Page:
Precisely at the same time that this evacuation of Manassas gave to McClellan’s enemies an argument against him which they deemed fair and forcible and he deemed unfair and ignorant, two other occurrences added to the strain of the situation. McClellan immediately put his entire force in motion towards the lines abandoned by the Confederates, not with the design of pressing the retreating foe, which the “almost impassable roads” prevented, but to strip off redundancies and to train the troops in marching. On March 11, immediately after he had started, the President issued his Special War Order No. 3: “Major-General McClellan having personally taken the field at the head of the army of the Potomac,... he is relieved from the command of the other military departments, he retaining command of the Department of the Potomac.” McClellan at once wrote that he should continue to “work just as cheerfully as before;” but he felt that the removal was very unhandsomely made just as he was entering upon active operations. Lincoln, on the other hand, undoubtedly looked upon it in precisely the opposite light, and conceived that the opportunity of the moment deprived of any apparent sting a change which he had determined to make. The duties which were thus taken from McClellan were assumed during several months by Mr. Stanton. He was utterly incompetent for them, and, whether or not it was wise to displace the general, it was certainly very unwise to let the secretary practically succeed him. The way in which, both at the East and West, our forces were distributed into many independent commands, with no competent chief who could compel all to cooeperate and to become subsidiary to one comprehensive scheme, was a serious mistake in general policy, which cost very dear before it was recognized. McClellan had made some efforts to effect this combination or unity in purpose, but Stanton gave no indication even of understanding that it was desirable.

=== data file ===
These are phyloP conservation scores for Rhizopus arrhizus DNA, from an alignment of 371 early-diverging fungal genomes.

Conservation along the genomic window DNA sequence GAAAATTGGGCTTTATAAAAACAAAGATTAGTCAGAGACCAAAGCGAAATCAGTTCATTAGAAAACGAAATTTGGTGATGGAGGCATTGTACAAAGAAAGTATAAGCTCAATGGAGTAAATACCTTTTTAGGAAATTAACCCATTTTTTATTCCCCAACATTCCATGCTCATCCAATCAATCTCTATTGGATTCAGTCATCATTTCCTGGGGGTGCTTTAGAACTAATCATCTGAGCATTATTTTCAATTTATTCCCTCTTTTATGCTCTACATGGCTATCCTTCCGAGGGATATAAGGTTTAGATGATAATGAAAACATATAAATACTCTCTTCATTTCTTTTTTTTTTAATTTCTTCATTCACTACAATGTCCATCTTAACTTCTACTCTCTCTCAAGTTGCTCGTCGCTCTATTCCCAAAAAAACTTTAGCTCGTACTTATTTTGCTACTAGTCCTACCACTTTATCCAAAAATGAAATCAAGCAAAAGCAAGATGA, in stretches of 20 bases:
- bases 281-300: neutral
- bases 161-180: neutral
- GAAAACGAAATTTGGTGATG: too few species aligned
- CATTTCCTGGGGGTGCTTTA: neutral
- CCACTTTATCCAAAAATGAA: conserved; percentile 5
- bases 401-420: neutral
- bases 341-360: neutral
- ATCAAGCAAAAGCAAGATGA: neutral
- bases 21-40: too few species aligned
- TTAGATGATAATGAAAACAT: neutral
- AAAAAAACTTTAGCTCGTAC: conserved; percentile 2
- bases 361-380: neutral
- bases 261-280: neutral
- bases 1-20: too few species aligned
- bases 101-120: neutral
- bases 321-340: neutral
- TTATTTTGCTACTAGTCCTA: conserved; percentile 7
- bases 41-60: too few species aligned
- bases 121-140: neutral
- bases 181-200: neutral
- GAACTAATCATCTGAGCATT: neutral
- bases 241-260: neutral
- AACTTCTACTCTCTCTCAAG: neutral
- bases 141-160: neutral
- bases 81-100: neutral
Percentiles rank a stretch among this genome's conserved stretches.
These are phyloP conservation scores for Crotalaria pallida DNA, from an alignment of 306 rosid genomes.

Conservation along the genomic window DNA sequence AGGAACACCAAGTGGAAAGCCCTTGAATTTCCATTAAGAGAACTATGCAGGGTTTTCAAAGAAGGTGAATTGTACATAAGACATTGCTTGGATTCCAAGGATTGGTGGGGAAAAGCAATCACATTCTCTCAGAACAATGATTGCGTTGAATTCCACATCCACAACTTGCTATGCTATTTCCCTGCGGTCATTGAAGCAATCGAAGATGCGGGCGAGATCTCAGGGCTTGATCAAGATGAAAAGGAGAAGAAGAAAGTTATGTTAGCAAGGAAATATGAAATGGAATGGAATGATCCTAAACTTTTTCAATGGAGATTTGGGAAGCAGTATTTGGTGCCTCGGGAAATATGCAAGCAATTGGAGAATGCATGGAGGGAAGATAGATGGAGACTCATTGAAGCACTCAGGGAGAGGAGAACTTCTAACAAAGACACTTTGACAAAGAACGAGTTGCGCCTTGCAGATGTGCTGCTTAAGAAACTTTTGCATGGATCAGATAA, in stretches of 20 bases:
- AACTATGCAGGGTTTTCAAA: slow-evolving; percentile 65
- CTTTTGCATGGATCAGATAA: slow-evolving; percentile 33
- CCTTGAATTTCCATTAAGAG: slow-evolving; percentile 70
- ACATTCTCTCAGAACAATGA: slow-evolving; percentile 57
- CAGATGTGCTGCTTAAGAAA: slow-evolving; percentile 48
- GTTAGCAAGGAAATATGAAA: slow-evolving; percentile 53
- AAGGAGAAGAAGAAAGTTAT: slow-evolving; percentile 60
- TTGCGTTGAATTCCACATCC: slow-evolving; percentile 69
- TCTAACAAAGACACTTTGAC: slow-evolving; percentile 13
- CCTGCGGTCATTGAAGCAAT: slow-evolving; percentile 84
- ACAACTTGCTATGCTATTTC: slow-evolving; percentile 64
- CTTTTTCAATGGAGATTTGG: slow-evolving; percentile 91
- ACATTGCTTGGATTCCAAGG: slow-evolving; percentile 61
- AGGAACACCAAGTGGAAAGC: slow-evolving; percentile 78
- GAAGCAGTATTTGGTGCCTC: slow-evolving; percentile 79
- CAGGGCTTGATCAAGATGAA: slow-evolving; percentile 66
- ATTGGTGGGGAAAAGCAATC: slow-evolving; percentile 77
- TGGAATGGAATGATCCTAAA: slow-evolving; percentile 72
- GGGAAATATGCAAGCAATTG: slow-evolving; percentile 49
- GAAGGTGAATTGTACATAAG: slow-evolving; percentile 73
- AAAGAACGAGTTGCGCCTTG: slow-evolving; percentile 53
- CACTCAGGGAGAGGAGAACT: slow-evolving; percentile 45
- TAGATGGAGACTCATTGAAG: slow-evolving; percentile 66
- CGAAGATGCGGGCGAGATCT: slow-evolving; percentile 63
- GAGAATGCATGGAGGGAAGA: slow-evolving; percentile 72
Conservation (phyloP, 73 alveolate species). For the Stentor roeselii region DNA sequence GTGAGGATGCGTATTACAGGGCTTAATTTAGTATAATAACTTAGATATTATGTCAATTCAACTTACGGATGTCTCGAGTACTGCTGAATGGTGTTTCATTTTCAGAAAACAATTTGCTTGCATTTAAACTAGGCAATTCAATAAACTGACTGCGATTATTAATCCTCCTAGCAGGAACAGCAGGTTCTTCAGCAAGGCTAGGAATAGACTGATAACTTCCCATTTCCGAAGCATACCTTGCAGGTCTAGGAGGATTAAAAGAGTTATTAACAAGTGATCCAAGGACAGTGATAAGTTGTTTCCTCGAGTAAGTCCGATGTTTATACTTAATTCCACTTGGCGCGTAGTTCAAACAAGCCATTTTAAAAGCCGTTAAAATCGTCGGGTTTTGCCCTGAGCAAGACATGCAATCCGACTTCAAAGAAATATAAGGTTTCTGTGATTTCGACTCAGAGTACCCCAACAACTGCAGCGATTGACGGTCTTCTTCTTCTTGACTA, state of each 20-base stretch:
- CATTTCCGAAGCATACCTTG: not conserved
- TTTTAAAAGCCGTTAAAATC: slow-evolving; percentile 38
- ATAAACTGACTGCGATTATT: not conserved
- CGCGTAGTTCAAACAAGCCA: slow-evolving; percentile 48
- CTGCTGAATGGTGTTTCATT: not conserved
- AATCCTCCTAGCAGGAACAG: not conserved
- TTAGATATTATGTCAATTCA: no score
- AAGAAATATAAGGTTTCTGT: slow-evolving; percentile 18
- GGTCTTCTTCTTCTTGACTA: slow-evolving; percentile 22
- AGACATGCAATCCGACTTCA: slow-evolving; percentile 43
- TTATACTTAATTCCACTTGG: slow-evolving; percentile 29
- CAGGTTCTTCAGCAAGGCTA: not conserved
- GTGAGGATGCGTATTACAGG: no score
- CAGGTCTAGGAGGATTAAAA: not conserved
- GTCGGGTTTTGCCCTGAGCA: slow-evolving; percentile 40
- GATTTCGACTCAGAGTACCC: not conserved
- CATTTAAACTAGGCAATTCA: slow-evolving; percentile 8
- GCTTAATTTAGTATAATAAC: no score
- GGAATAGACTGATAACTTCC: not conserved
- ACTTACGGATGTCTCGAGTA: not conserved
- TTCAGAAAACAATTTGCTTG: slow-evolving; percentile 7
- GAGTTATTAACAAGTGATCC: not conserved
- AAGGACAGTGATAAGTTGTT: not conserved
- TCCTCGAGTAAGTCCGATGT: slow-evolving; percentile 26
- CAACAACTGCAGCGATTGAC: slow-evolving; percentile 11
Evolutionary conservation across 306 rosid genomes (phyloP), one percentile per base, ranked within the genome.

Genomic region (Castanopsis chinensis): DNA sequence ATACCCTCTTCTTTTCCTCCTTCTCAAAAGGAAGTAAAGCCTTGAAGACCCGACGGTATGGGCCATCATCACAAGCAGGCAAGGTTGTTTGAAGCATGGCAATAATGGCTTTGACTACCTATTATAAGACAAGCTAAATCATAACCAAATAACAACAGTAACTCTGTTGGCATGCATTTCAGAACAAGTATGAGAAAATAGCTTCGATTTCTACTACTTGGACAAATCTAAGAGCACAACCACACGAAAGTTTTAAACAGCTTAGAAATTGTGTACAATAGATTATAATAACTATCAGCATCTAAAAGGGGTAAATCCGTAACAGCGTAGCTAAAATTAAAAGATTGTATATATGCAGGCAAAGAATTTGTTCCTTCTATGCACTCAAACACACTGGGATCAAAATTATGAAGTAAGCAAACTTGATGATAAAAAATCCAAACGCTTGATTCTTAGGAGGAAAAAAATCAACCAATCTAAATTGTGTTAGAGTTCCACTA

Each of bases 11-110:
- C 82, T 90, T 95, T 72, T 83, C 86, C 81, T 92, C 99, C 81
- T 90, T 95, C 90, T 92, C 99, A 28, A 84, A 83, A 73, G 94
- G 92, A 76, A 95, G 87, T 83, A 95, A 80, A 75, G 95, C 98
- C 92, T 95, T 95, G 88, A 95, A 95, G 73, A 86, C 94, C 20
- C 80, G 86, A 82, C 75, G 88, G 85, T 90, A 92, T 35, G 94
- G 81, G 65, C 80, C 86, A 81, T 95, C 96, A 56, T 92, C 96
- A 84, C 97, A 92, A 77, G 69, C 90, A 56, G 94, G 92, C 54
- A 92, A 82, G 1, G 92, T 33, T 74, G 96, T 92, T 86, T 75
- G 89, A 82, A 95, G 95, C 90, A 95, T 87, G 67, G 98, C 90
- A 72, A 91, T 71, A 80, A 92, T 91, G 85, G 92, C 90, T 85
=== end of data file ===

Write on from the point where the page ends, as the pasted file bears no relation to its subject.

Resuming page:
The other matter was the division of the army of the Potomac into four army corps, to be commanded respectively by the four senior generals of division, viz., McDowell, Sumner, Heintzelman, and Keyes. The propriety of this action had been for some time under consideration, and the step was now forced upon Mr. Lincoln by the strenuous insistence of the Committee on the Conduct of the War. That so large an army required organization by corps was admitted; but McClellan had desired to defer the arrangement until his generals of division should have had some actual experience in the field, whereby their comparative fitness for higher responsibilities could be measured. An incapable corps commander was a much more dangerous man than an incapable commander of a division or brigade. The commander naturally felt the action now taken by the President to be a slight, and he attributed it to pressure by the band of civilian advisers whose untiring hostility he returned with unutterable contempt. Not only was the taking of the step at this time contrary to his advice, but he was not even consulted in the selection of his own subordinates, who were set in these important positions by the blind rule of seniority, and not in accordance with his opinion of comparative merit. His irritation was perhaps not entirely unjustifiable.